More than 20 Burdekin sugarcane farmers participated in a field walk last week on Willy Lucas’ Osbourne cane farm, near Home Hill, to inspect an NQ Dry Tropics low-cost furrow irrigation automation trial.
Affordable automation in furrow irrigation can deliver multiple potential economic and farming sustainability benefits by reducing use of electricity, water, labour, nutrients and chemicals, while maintaining or increasing productivity.
Participants watched as irrigation was switched on and off within different blocks in real time, using telemetry. As water progressed down the furrow, it triggered sensors located in the field, which used a radio communication network to control irrigation valves.
NQ Dry Tropics Project Officer Anthony Curro said that the trial and field walk was supported by NQ Dry Tropics’ Sugarcane Innovations Programme (SIP), that supports farmers to identify new practices that will reduce nutrients and pesticides leaving Burdekin sugarcane farms and entering the Great Barrier Reef.
“The Programme includes support from the the Coca Cola Foundation-funded project Catalyst, the Australian Government-funded Reef Water Quality Grants Programme, and the Reef Programme Game Changer project, which focuses on using precision agriculture technologies and advanced planning to provide opportunities for cane farming to be more economically and environmentally sustainable,”he said
“If the trials prove successful, automation in furrow irrigation could have huge potential as an affordable and effective way for sugarcane farmers in the Burdekin to reduce irrigation losses from farms and improve water quality.
“The system has been two years in the making and there is still field testing to be done around the robustness and reliability of the prototype,” he said.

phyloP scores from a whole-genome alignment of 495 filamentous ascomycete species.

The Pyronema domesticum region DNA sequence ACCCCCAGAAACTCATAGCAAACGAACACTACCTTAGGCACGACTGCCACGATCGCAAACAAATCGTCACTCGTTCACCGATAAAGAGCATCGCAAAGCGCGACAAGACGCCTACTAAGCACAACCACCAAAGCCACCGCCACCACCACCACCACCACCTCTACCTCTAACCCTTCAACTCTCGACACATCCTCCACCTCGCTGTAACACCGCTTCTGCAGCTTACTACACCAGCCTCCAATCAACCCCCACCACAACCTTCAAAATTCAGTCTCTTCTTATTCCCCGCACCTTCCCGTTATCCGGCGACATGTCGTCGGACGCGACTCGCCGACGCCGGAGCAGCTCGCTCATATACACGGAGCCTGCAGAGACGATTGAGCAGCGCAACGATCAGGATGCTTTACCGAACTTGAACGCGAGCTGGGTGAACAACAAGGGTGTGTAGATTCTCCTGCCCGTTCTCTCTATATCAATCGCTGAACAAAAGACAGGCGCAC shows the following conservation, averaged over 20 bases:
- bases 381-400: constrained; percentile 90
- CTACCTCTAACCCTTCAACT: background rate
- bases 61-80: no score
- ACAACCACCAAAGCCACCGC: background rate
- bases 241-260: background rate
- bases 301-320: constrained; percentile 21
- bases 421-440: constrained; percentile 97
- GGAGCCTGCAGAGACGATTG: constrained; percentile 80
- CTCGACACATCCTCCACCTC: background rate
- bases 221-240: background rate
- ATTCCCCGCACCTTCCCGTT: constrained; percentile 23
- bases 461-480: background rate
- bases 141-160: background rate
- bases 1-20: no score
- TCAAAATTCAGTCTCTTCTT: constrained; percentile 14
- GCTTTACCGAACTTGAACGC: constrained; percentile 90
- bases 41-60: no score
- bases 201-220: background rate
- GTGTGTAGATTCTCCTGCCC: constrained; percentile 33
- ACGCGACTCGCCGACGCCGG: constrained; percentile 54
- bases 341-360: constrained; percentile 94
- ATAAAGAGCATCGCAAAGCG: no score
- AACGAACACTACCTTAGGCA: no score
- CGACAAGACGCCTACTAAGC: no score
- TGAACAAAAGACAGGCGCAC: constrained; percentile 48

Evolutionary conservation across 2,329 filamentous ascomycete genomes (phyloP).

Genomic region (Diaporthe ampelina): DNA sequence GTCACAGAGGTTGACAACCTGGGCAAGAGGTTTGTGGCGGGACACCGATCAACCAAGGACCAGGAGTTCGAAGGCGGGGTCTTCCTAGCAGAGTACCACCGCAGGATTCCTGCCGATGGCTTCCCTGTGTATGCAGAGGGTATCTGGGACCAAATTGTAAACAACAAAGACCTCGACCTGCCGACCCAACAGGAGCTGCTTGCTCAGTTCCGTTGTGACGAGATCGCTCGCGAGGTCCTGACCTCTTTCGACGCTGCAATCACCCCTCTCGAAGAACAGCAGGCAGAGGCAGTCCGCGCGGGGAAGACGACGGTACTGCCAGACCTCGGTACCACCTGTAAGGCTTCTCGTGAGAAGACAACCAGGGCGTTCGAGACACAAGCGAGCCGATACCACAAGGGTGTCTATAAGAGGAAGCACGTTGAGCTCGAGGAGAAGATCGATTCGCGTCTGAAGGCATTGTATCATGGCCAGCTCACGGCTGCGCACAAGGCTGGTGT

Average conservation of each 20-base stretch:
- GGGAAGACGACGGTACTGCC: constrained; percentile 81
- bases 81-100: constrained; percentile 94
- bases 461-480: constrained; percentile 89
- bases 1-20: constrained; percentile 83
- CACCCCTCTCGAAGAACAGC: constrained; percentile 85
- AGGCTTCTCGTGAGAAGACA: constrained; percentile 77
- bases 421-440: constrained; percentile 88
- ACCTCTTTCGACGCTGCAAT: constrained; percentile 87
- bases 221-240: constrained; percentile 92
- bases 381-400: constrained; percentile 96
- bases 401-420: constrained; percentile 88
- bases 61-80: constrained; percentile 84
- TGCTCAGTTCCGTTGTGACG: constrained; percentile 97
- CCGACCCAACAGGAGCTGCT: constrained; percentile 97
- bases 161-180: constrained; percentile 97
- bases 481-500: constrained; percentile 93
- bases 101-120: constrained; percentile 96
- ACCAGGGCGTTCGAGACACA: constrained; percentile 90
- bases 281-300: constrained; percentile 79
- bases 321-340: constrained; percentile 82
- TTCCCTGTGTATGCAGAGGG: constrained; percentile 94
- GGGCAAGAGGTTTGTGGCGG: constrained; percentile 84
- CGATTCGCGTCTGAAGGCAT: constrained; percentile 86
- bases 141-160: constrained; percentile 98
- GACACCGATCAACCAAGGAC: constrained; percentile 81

Willy Lucas got involved in the groundbreaking trial because he wanted to improve his irrigation efficiency and reduce nutrient and irrigation runoff from his farm, while creating more spare time.
“Imagine being able to check my irrigation while I’m on a boat fishing”, he said.
SIP trial implementation team members include host farmer Willy Lucas, trial developer Peter McDonnell from key trial delivery partner Farmacist, Department of Agriculture and Fisheries Economist Matt Thompson and communication technician Greg Paine.
The field walk featured presentations on systems componentry and design, including End of Row Sensors (ERS) placement, radio frequency, soil moisture sensing, valve control, phone applications, setting up a base station, and economics.
Peter McDonnell from Farmacist, said that the modular system has been designed specifically for use in the sugarcane industry, and could be tailored to suit individual grower’s needs.
“Digibale, a wool innovations company, has provided considerable support in server and software design (phone applications) to enable the system to be controlled remotely. The project aims to continue developing the system to the stage where it will be commercially available to the sugarcane industry,” he said.